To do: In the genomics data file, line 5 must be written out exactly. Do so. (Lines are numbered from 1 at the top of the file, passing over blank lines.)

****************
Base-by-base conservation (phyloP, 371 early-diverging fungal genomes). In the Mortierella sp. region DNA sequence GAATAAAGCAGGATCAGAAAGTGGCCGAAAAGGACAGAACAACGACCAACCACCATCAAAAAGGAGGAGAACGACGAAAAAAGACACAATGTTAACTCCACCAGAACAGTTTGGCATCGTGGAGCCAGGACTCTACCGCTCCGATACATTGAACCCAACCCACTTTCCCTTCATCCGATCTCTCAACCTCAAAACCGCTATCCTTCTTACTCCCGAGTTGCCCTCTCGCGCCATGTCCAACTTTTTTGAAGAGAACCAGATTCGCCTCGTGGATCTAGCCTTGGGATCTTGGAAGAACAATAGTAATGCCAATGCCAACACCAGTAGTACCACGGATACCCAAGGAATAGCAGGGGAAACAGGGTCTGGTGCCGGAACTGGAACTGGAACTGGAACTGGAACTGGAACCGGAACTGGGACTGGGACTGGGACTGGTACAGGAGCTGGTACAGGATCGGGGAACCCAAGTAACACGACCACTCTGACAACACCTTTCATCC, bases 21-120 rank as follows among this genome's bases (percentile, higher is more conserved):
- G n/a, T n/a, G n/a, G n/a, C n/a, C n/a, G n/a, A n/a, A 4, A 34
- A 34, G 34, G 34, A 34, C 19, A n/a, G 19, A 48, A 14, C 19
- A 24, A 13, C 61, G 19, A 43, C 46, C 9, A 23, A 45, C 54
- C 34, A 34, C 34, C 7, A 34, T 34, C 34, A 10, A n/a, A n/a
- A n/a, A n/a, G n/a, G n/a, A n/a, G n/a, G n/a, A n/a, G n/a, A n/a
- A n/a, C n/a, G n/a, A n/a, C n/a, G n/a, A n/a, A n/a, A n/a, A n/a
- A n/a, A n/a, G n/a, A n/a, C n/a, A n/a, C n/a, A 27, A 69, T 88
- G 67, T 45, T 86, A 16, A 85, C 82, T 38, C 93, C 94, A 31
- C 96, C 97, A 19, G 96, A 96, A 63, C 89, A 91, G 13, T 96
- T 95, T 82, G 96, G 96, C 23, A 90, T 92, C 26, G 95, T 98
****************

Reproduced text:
- C 34, A 34, C 34, C 7, A 34, T 34, C 34, A 10, A n/a, A n/a